You know where things in the United States particular housing bubble were you know drug prices up and then they all kind of came crashing down.

    So I really understand that from your own standpoint as an investor in this way you’re long term investors kind of good to go back and think about fear and greed and thinking my investing might do my changing my plan and my changing my behavior.

    Is it because I’m missing out or maybe a little greed or is it something else.

    So what to do if you have those feelings.

    One is you can pick the right do nothing stay the course in the course of having that systematic regular plan really works.

    Worked for me.

    I hope it can work for you too.

    Once again we’re not timing the mark.

    We’re not buying and selling we’re maybe long term investors.

    Review your goals and plans.

    Is it matching up to where you want to be.

    Maybe you’re getting a top idiot in some areas and that can sometimes happen with where you might be.

    Let’s say even if you’re not greedy or you’re not trying to invest too much but your your portfolio sort of scale back maybe because everybody else is driving up stocks.

    Your portfolio now instead being maybe a balance of 50 percent 50 percent stocks and 50 percent bonds just to keep it simple.

    My now gone to 70 percent stocks and 30 percent bonds and that’s taken more risk than maybe you wanted to at that period in your life.

    Maybe you’re close to retirement for example.

    So it’s very bouncy comes in where you sell those winners you sell those stocks right.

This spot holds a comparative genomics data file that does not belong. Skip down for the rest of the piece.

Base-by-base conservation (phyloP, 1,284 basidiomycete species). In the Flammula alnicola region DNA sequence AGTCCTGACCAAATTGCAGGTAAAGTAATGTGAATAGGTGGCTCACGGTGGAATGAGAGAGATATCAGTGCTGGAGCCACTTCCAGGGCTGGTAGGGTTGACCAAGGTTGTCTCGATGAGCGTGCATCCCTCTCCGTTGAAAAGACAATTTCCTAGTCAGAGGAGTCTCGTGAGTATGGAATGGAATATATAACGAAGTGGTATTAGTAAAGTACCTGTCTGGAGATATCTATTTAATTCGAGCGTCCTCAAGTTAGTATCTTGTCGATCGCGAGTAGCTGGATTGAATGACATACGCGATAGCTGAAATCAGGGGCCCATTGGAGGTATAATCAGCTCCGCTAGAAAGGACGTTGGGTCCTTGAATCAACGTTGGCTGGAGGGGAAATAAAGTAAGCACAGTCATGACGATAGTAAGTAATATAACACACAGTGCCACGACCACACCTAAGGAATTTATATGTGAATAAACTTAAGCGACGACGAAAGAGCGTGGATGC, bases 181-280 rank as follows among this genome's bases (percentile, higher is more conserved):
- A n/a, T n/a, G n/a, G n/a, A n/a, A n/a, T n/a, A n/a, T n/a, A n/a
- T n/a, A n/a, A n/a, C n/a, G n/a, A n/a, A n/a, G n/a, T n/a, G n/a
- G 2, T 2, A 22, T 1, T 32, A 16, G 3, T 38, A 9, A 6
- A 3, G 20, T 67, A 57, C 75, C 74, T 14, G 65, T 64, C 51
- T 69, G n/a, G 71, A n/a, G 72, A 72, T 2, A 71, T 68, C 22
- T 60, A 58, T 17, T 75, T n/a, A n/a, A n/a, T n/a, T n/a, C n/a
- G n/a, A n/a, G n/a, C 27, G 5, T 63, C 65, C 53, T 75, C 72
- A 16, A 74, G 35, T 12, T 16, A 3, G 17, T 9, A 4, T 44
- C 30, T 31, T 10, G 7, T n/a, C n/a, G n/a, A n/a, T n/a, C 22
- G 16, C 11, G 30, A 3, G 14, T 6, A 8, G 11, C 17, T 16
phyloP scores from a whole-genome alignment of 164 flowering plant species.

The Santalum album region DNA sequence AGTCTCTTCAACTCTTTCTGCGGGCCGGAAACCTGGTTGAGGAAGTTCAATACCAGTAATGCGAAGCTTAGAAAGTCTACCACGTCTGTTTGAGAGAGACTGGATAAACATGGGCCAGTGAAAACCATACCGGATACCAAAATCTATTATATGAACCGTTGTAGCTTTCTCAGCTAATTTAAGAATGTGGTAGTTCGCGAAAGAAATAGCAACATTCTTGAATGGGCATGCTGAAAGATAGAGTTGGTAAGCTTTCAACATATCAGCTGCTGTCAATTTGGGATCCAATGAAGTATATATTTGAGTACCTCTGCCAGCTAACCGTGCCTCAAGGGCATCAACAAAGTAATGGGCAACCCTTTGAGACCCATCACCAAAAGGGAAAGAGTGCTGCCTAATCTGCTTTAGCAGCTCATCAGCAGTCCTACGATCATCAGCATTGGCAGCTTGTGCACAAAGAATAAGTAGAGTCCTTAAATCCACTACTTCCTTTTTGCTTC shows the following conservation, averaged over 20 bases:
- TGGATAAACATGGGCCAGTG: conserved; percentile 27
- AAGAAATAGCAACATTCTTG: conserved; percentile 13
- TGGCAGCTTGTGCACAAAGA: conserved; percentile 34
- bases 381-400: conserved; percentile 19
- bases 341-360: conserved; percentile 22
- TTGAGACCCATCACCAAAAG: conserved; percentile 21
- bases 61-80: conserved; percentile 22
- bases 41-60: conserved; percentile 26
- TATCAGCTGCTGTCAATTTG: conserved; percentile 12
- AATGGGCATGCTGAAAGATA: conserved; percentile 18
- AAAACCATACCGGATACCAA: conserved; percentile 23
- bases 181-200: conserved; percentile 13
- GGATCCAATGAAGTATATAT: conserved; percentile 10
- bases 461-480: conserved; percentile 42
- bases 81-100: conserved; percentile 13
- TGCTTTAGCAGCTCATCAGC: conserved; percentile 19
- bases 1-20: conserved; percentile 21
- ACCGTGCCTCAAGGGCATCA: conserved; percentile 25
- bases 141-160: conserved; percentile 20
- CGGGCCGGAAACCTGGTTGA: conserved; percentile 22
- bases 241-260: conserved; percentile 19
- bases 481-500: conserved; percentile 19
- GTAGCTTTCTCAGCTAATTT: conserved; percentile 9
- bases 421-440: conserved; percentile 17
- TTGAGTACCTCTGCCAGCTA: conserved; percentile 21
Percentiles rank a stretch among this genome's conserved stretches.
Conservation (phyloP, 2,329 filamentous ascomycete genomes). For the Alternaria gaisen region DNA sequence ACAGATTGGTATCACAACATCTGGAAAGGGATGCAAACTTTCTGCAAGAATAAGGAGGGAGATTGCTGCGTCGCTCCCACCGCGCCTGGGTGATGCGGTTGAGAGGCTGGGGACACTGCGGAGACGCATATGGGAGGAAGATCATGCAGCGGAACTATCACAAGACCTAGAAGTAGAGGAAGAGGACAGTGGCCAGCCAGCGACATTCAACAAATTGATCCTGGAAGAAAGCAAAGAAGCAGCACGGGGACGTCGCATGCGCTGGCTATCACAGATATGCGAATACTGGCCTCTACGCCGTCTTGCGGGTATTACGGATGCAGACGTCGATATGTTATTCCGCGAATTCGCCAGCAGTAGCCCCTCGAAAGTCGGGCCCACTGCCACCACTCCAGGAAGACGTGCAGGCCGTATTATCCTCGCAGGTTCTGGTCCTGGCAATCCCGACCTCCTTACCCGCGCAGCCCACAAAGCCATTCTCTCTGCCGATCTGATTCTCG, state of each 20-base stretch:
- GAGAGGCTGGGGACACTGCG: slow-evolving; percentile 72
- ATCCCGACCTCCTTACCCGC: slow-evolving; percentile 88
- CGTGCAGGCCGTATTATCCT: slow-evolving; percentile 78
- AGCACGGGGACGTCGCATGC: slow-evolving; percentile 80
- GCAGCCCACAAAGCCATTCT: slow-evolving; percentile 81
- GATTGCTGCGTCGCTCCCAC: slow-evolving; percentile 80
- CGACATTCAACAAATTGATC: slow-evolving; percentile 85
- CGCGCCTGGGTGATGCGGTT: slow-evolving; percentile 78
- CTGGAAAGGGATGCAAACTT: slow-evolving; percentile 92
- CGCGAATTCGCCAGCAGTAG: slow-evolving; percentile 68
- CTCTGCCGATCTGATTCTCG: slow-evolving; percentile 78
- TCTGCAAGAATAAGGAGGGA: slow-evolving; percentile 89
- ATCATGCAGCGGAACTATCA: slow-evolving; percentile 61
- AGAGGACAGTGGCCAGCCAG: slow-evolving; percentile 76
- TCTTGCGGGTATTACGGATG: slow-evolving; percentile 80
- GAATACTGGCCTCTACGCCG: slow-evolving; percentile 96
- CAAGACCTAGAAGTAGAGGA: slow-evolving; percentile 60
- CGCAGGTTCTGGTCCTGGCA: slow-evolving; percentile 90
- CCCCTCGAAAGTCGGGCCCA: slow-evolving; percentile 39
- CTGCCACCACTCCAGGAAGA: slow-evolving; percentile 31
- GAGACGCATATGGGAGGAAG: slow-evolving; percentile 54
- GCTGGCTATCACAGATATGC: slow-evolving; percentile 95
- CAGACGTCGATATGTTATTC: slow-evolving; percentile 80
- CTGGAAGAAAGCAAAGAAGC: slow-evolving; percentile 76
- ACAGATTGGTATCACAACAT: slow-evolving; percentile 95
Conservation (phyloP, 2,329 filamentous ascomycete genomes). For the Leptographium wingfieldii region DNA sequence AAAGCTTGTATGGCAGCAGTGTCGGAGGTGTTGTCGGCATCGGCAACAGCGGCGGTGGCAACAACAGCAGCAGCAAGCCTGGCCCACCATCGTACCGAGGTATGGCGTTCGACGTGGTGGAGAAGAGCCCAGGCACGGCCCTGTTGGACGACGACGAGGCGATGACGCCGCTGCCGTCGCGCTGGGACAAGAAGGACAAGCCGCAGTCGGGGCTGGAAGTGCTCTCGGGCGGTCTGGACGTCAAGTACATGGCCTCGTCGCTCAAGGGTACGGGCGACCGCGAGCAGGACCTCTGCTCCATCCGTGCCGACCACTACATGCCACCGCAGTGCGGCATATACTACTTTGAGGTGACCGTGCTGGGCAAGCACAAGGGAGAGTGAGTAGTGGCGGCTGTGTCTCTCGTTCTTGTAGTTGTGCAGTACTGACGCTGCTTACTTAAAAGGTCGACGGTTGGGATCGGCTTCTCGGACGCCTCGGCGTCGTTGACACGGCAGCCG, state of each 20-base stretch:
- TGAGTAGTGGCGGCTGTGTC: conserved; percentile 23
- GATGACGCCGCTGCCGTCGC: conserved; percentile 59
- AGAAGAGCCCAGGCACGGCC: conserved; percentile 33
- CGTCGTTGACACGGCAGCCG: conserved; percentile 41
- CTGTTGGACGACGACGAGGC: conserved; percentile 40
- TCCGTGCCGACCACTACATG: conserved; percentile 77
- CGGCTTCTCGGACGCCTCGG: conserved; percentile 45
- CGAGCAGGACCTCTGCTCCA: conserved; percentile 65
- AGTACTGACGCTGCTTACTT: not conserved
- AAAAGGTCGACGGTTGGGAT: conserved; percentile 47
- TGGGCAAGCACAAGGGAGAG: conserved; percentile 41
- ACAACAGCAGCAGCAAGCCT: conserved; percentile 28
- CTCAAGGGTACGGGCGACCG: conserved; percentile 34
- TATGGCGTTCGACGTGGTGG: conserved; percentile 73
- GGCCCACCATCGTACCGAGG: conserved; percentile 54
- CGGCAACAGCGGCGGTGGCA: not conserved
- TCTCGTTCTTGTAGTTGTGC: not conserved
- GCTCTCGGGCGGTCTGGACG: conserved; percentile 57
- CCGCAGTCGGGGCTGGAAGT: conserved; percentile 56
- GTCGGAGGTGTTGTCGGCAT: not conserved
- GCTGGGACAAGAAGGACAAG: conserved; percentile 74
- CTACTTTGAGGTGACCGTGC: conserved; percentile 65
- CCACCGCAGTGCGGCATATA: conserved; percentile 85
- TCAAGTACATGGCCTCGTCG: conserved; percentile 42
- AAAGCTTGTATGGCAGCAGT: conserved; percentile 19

The whole sell high rate buy low sell high and you’re selling those winners and you’re buying more bonds will sort of bring it back and balance I mean you’re buying those bonds when they’re low.


    Buy low sell high real investing 101 to get back to the mix that you’re comfortable member that 50 50 is your risk reward your risk tolerance that you’ve decided not sort of something else it might be always 70 30 but maybe they want a 90 10.

    And they need to bring it back into the balance that’s right for them.

    Either way you’re rebalancing and how you can rebalance.

    You can either just sell your winners right and then buy some of the lower performers and you get back in balance or one way I like to do two to kind of ride those a little bit if it’s something that you feel comfortable writing a little bit and non-crime maybe transaction costs or taxes when you sell things is to redirect my regular investments.

    I’m always regular investing always seeing a percentage of my paycheck and regular investing but maybe a change from buying you know 50 percent stocks and 50 percent bonds.

    I flip it to 70 percent bonds and 30 percent stocks boy and then inch up that bond to get back in balance as this as a pretty example once in Europe percentages will differ or may differ.

    So they understand that the key is again investing is a long term game of buying low and selling high.

    But when you have the greed thing be mindful that you’re not jumping into something because others are particular with some of these very speculative or risky that you’re really following your plan and that you’re staying in balance that when things get artificially blown you know blown up like a bubble.

    So you can you know not be at as much risk that you are taking on of all that money coming out.

    So fear greed really worked together and really understand those because they really drive the markets up or down and really understand two key phrases It’s not about timing the market it’s about time in the market.


    So we’re going back to that lesson when that lesson to where yeah we’re regular investing.

    Compounding is working for us maybe we are continue to invest a little bit more.

    We’re understating risk and reward and we understand fear and greed and we’re using that time to build towards our goals and that’s what’s really all about while enjoying life today.

    So these five principles are real real key things around that.

    Now the last lesson here we’ve got a little bit a couple of action steps and we’re wrapping up.

  2. If one is too greedy in their investments then they will soon suffer financial loss because of this emotion. Fear is the ugly twin and they go together back and forth, one moment greedy and then massive fear when it seems like you are going to lose it all.